The posthumous marriage is not a recent addition to French law. It was briefly in use after World War I so soldiers’ partners could receive the military pensions allocated to the wives of the men who perish serving on the battlefields. But it was reintroduced in the constitution in 1959 after the natural tragedy of the Barrage de Malpasset in which more than 400 people died due to the breaking of the barrage and intense flooding. In 1972, children who were birthed by parents not legally married were now authorized to benefit from the same legal rights as those who were.
If posthumous marriage permits to repair to some extent unfortunate circumstances, it is certainly not granted to everyone and involves a long procedure before being validated. What many people ignore is that only the French president has the authority to approve posthumous unions. To have their request validated, the applicants need to show solid evidence of a clear intention from both parties to get married such as testimonies from relatives or friends, proof of wedding dresses and outfit fittings, and receipts of catering services. Once the marriage is approved, the day before the death of the deceased person is chosen as the legal marriage date.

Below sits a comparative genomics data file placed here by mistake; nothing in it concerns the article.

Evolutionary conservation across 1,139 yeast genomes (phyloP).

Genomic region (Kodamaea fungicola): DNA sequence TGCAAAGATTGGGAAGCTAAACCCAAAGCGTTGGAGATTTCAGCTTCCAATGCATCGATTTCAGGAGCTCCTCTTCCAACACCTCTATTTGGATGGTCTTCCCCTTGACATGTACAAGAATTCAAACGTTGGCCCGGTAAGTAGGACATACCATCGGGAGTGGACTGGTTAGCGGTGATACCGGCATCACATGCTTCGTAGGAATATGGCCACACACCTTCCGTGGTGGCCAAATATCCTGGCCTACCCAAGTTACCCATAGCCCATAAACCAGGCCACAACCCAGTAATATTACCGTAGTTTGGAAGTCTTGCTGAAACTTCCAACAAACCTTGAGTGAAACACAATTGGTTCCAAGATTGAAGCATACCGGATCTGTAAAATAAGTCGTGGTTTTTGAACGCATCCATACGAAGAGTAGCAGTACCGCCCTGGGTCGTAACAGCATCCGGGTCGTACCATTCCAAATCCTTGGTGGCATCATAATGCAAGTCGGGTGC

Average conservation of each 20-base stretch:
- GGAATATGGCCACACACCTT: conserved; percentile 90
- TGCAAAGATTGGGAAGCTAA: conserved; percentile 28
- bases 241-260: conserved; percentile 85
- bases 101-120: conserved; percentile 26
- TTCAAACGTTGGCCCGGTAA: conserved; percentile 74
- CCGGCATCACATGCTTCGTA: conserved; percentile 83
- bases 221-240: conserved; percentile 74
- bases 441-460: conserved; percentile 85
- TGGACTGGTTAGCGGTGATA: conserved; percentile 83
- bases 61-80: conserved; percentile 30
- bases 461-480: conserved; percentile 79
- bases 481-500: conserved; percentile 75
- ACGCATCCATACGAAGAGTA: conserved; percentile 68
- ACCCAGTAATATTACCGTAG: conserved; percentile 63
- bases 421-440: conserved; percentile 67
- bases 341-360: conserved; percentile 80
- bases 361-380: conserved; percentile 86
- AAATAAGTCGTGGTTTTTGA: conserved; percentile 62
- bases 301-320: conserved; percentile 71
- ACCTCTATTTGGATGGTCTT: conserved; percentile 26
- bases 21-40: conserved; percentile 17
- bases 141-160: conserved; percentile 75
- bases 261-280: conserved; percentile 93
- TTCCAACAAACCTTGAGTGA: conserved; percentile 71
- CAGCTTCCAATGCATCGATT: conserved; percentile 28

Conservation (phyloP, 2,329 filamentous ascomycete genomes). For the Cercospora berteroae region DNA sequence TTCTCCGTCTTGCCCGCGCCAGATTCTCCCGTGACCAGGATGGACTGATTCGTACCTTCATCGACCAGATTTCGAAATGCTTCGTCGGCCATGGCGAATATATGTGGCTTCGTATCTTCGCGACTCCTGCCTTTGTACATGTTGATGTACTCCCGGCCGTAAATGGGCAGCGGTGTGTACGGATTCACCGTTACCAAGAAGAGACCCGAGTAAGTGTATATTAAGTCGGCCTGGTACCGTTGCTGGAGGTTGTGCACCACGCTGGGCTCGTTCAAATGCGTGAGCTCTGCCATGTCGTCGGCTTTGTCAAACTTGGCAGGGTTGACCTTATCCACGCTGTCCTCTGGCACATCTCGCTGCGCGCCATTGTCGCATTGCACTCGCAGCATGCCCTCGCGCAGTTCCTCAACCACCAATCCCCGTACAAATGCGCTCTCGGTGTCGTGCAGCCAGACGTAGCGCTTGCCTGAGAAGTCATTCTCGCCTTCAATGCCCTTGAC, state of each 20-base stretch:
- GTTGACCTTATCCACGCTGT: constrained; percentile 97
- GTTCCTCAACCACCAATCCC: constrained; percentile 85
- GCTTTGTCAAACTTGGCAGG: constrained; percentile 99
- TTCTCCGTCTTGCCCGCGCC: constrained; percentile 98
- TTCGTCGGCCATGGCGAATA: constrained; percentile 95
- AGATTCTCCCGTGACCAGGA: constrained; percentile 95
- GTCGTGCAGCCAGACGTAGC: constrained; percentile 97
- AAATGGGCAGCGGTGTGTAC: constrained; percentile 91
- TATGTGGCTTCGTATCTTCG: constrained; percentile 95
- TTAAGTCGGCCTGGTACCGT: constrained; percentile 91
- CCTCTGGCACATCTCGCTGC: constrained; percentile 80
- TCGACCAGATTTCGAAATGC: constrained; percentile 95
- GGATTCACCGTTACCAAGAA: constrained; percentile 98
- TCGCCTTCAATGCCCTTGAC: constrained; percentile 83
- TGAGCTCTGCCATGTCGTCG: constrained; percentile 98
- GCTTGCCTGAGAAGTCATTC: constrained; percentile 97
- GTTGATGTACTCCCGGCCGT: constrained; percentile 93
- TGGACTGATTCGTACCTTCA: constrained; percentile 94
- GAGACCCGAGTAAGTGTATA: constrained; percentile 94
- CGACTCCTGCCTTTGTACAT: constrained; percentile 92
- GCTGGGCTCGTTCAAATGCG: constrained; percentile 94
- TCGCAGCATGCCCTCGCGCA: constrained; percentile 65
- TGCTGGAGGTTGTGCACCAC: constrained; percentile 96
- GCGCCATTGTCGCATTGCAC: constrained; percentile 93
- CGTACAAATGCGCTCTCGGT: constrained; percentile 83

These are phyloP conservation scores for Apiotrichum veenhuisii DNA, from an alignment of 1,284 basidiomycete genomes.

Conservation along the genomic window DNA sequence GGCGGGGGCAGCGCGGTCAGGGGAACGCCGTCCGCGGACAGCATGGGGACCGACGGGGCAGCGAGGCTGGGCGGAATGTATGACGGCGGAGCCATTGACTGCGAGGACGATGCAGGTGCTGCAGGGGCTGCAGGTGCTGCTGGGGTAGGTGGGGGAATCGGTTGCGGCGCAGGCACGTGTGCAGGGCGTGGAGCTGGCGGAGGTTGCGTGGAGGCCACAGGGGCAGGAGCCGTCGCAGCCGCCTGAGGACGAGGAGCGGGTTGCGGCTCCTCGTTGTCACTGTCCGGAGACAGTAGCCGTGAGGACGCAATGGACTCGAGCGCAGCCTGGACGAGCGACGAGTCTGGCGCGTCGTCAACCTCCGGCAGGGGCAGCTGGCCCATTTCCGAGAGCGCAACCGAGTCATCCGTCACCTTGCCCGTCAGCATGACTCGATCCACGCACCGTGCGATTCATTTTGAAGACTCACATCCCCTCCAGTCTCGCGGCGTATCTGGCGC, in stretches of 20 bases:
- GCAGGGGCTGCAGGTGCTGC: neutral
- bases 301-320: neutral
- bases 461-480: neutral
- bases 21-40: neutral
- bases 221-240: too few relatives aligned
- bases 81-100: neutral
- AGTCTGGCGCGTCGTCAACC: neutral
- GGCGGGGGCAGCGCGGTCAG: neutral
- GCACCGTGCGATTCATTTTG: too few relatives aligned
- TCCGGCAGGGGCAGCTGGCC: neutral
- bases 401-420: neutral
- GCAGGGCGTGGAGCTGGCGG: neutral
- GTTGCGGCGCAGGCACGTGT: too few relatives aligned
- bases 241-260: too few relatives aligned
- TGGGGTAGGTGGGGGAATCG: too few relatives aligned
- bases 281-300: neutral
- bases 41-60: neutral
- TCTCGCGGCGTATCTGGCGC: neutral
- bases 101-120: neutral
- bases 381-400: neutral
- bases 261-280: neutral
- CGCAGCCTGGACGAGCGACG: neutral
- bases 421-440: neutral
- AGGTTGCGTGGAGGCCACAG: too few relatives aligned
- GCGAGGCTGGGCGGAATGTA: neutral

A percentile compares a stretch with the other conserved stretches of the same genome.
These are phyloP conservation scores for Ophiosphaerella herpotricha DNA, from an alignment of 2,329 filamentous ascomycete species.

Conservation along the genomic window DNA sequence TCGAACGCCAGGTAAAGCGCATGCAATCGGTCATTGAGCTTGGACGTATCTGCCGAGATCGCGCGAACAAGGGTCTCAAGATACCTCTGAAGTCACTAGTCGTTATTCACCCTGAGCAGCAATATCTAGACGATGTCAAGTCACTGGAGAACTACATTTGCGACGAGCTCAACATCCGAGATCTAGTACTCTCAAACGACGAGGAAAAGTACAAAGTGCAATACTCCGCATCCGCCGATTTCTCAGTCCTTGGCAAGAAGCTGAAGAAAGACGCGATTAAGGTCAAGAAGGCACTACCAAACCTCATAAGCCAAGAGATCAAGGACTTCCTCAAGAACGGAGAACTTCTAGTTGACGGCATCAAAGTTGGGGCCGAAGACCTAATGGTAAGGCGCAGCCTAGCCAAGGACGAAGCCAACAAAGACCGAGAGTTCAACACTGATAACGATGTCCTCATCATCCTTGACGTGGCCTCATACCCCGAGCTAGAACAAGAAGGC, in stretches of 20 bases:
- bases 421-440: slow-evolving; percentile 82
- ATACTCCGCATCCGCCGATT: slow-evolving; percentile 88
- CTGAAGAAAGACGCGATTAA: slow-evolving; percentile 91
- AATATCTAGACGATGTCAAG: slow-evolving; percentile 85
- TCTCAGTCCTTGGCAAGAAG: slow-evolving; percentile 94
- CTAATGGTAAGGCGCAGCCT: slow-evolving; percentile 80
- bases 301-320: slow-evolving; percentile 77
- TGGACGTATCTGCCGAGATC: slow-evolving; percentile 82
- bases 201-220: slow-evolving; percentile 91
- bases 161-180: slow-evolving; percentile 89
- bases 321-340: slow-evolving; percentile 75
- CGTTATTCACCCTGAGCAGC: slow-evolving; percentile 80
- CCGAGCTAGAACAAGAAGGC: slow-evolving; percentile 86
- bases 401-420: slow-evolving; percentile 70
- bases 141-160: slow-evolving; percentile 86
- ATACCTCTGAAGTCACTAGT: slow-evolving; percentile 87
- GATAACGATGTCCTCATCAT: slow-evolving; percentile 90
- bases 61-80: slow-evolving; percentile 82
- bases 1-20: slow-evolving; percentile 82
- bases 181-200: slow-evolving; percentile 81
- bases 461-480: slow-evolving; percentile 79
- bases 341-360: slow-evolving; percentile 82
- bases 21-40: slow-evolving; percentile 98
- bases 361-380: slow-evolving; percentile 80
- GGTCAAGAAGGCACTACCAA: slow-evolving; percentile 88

In general, French presidents’ involvement in posthumous weddings stops with their letter of approval to the surviving partner but exceptional circumstances entail exceptional protocol. That was the case of former French president François Hollande who attended the posthumous wedding of Xavier Jugelé, a policeman who was killed by a jihadist during an attack on the Champs Élysées in April 2017. His long-time partner, Étienne Cardiles, had requested the right to wed his late partner.